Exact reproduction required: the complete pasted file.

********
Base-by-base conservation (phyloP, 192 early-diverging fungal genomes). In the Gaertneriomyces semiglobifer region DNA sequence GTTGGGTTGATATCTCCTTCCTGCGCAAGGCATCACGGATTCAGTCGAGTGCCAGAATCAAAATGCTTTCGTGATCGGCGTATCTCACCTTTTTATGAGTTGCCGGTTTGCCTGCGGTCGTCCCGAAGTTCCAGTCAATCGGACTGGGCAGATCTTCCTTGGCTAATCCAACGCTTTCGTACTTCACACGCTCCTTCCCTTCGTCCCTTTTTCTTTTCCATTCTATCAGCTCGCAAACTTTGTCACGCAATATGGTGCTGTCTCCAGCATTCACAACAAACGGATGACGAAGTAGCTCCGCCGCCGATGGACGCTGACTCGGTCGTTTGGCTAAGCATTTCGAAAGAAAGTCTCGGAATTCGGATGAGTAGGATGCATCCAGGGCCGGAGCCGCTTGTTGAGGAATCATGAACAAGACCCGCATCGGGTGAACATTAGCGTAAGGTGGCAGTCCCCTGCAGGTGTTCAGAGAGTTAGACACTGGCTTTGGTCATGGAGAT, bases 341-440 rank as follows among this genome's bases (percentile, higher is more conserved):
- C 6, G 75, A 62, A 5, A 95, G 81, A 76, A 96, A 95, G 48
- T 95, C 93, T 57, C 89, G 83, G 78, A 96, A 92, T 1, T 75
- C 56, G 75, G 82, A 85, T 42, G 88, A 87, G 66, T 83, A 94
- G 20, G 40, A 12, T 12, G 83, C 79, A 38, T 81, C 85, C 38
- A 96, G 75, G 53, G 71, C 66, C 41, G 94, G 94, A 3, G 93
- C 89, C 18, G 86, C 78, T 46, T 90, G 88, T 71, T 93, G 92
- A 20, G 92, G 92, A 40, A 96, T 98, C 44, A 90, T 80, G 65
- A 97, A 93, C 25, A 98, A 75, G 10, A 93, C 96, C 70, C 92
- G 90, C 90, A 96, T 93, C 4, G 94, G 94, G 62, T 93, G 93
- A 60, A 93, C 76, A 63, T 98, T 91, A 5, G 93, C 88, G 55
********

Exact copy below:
Base-by-base conservation (phyloP, 192 early-diverging fungal genomes). In the Gaertneriomyces semiglobifer region DNA sequence GTTGGGTTGATATCTCCTTCCTGCGCAAGGCATCACGGATTCAGTCGAGTGCCAGAATCAAAATGCTTTCGTGATCGGCGTATCTCACCTTTTTATGAGTTGCCGGTTTGCCTGCGGTCGTCCCGAAGTTCCAGTCAATCGGACTGGGCAGATCTTCCTTGGCTAATCCAACGCTTTCGTACTTCACACGCTCCTTCCCTTCGTCCCTTTTTCTTTTCCATTCTATCAGCTCGCAAACTTTGTCACGCAATATGGTGCTGTCTCCAGCATTCACAACAAACGGATGACGAAGTAGCTCCGCCGCCGATGGACGCTGACTCGGTCGTTTGGCTAAGCATTTCGAAAGAAAGTCTCGGAATTCGGATGAGTAGGATGCATCCAGGGCCGGAGCCGCTTGTTGAGGAATCATGAACAAGACCCGCATCGGGTGAACATTAGCGTAAGGTGGCAGTCCCCTGCAGGTGTTCAGAGAGTTAGACACTGGCTTTGGTCATGGAGAT, bases 341-440 rank as follows among this genome's bases (percentile, higher is more conserved):
- C 6, G 75, A 62, A 5, A 95, G 81, A 76, A 96, A 95, G 48
- T 95, C 93, T 57, C 89, G 83, G 78, A 96, A 92, T 1, T 75
- C 56, G 75, G 82, A 85, T 42, G 88, A 87, G 66, T 83, A 94
- G 20, G 40, A 12, T 12, G 83, C 79, A 38, T 81, C 85, C 38
- A 96, G 75, G 53, G 71, C 66, C 41, G 94, G 94, A 3, G 93
- C 89, C 18, G 86, C 78, T 46, T 90, G 88, T 71, T 93, G 92
- A 20, G 92, G 92, A 40, A 96, T 98, C 44, A 90, T 80, G 65
- A 97, A 93, C 25, A 98, A 75, G 10, A 93, C 96, C 70, C 92
- G 90, C 90, A 96, T 93, C 4, G 94, G 94, G 62, T 93, G 93
- A 60, A 93, C 76, A 63, T 98, T 91, A 5, G 93, C 88, G 55